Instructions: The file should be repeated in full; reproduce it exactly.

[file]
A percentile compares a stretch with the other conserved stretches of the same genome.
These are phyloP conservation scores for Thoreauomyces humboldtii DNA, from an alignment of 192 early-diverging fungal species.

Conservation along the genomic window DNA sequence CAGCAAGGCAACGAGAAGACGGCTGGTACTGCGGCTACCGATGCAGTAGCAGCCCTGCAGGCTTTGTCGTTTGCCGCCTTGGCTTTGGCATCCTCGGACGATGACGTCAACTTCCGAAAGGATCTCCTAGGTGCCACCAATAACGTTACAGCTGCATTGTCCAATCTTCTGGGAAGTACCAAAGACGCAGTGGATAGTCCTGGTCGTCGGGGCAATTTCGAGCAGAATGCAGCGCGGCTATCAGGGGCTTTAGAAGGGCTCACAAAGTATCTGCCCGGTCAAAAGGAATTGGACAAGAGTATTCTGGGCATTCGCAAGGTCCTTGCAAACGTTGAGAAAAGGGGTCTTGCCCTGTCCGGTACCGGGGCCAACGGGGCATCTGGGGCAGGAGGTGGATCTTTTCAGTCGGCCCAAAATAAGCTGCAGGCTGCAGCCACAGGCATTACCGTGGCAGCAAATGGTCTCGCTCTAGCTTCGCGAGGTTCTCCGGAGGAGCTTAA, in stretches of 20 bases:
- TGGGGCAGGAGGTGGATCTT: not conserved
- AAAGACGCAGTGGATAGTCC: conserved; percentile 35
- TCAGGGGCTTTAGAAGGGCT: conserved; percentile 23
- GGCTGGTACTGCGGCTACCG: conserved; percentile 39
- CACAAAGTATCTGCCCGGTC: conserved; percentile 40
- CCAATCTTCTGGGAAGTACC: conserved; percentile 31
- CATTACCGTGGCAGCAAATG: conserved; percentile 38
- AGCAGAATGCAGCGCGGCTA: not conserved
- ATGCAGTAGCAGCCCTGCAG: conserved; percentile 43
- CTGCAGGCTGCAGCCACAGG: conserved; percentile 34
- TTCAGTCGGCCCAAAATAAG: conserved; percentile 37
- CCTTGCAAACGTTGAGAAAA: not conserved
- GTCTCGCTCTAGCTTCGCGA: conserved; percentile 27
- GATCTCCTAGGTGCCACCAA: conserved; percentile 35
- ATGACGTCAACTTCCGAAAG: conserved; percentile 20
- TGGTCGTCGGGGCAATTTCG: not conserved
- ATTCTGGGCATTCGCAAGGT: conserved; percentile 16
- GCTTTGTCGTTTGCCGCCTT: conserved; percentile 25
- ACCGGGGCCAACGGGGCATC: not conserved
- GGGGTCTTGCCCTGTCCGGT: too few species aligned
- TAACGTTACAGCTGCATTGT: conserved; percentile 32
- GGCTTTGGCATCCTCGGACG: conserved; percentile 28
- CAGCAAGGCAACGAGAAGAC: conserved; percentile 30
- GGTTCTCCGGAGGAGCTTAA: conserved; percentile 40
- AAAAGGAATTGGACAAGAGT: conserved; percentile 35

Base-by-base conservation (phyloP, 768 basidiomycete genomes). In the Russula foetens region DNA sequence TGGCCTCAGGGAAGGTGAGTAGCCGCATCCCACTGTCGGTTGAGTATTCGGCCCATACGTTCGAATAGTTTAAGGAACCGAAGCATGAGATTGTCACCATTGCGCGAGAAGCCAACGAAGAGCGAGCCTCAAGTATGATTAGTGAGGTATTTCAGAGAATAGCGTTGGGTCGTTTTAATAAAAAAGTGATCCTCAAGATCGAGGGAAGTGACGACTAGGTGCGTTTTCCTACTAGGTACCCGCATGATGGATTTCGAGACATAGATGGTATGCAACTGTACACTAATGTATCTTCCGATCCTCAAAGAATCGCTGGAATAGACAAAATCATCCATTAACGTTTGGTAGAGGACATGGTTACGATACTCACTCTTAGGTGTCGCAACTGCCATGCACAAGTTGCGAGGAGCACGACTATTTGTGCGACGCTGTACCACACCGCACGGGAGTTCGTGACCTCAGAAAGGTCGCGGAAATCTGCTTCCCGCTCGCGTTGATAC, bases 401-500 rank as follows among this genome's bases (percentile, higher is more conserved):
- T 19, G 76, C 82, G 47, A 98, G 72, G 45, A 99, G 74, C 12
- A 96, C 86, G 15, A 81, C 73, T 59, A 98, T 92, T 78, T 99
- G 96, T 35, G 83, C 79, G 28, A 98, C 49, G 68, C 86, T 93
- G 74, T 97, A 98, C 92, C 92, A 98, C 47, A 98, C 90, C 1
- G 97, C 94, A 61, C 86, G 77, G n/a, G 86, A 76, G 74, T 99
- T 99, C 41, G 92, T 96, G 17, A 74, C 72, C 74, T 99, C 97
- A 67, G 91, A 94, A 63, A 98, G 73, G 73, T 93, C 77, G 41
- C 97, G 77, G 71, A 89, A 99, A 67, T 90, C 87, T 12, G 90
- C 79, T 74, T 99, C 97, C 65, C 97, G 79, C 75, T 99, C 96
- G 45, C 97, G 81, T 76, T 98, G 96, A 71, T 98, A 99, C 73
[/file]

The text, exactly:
A percentile compares a stretch with the other conserved stretches of the same genome.
These are phyloP conservation scores for Thoreauomyces humboldtii DNA, from an alignment of 192 early-diverging fungal species.

Conservation along the genomic window DNA sequence CAGCAAGGCAACGAGAAGACGGCTGGTACTGCGGCTACCGATGCAGTAGCAGCCCTGCAGGCTTTGTCGTTTGCCGCCTTGGCTTTGGCATCCTCGGACGATGACGTCAACTTCCGAAAGGATCTCCTAGGTGCCACCAATAACGTTACAGCTGCATTGTCCAATCTTCTGGGAAGTACCAAAGACGCAGTGGATAGTCCTGGTCGTCGGGGCAATTTCGAGCAGAATGCAGCGCGGCTATCAGGGGCTTTAGAAGGGCTCACAAAGTATCTGCCCGGTCAAAAGGAATTGGACAAGAGTATTCTGGGCATTCGCAAGGTCCTTGCAAACGTTGAGAAAAGGGGTCTTGCCCTGTCCGGTACCGGGGCCAACGGGGCATCTGGGGCAGGAGGTGGATCTTTTCAGTCGGCCCAAAATAAGCTGCAGGCTGCAGCCACAGGCATTACCGTGGCAGCAAATGGTCTCGCTCTAGCTTCGCGAGGTTCTCCGGAGGAGCTTAA, in stretches of 20 bases:
- TGGGGCAGGAGGTGGATCTT: not conserved
- AAAGACGCAGTGGATAGTCC: conserved; percentile 35
- TCAGGGGCTTTAGAAGGGCT: conserved; percentile 23
- GGCTGGTACTGCGGCTACCG: conserved; percentile 39
- CACAAAGTATCTGCCCGGTC: conserved; percentile 40
- CCAATCTTCTGGGAAGTACC: conserved; percentile 31
- CATTACCGTGGCAGCAAATG: conserved; percentile 38
- AGCAGAATGCAGCGCGGCTA: not conserved
- ATGCAGTAGCAGCCCTGCAG: conserved; percentile 43
- CTGCAGGCTGCAGCCACAGG: conserved; percentile 34
- TTCAGTCGGCCCAAAATAAG: conserved; percentile 37
- CCTTGCAAACGTTGAGAAAA: not conserved
- GTCTCGCTCTAGCTTCGCGA: conserved; percentile 27
- GATCTCCTAGGTGCCACCAA: conserved; percentile 35
- ATGACGTCAACTTCCGAAAG: conserved; percentile 20
- TGGTCGTCGGGGCAATTTCG: not conserved
- ATTCTGGGCATTCGCAAGGT: conserved; percentile 16
- GCTTTGTCGTTTGCCGCCTT: conserved; percentile 25
- ACCGGGGCCAACGGGGCATC: not conserved
- GGGGTCTTGCCCTGTCCGGT: too few species aligned
- TAACGTTACAGCTGCATTGT: conserved; percentile 32
- GGCTTTGGCATCCTCGGACG: conserved; percentile 28
- CAGCAAGGCAACGAGAAGAC: conserved; percentile 30
- GGTTCTCCGGAGGAGCTTAA: conserved; percentile 40
- AAAAGGAATTGGACAAGAGT: conserved; percentile 35

Base-by-base conservation (phyloP, 768 basidiomycete genomes). In the Russula foetens region DNA sequence TGGCCTCAGGGAAGGTGAGTAGCCGCATCCCACTGTCGGTTGAGTATTCGGCCCATACGTTCGAATAGTTTAAGGAACCGAAGCATGAGATTGTCACCATTGCGCGAGAAGCCAACGAAGAGCGAGCCTCAAGTATGATTAGTGAGGTATTTCAGAGAATAGCGTTGGGTCGTTTTAATAAAAAAGTGATCCTCAAGATCGAGGGAAGTGACGACTAGGTGCGTTTTCCTACTAGGTACCCGCATGATGGATTTCGAGACATAGATGGTATGCAACTGTACACTAATGTATCTTCCGATCCTCAAAGAATCGCTGGAATAGACAAAATCATCCATTAACGTTTGGTAGAGGACATGGTTACGATACTCACTCTTAGGTGTCGCAACTGCCATGCACAAGTTGCGAGGAGCACGACTATTTGTGCGACGCTGTACCACACCGCACGGGAGTTCGTGACCTCAGAAAGGTCGCGGAAATCTGCTTCCCGCTCGCGTTGATAC, bases 401-500 rank as follows among this genome's bases (percentile, higher is more conserved):
- T 19, G 76, C 82, G 47, A 98, G 72, G 45, A 99, G 74, C 12
- A 96, C 86, G 15, A 81, C 73, T 59, A 98, T 92, T 78, T 99
- G 96, T 35, G 83, C 79, G 28, A 98, C 49, G 68, C 86, T 93
- G 74, T 97, A 98, C 92, C 92, A 98, C 47, A 98, C 90, C 1
- G 97, C 94, A 61, C 86, G 77, G n/a, G 86, A 76, G 74, T 99
- T 99, C 41, G 92, T 96, G 17, A 74, C 72, C 74, T 99, C 97
- A 67, G 91, A 94, A 63, A 98, G 73, G 73, T 93, C 77, G 41
- C 97, G 77, G 71, A 89, A 99, A 67, T 90, C 87, T 12, G 90
- C 79, T 74, T 99, C 97, C 65, C 97, G 79, C 75, T 99, C 96
- G 45, C 97, G 81, T 76, T 98, G 96, A 71, T 98, A 99, C 73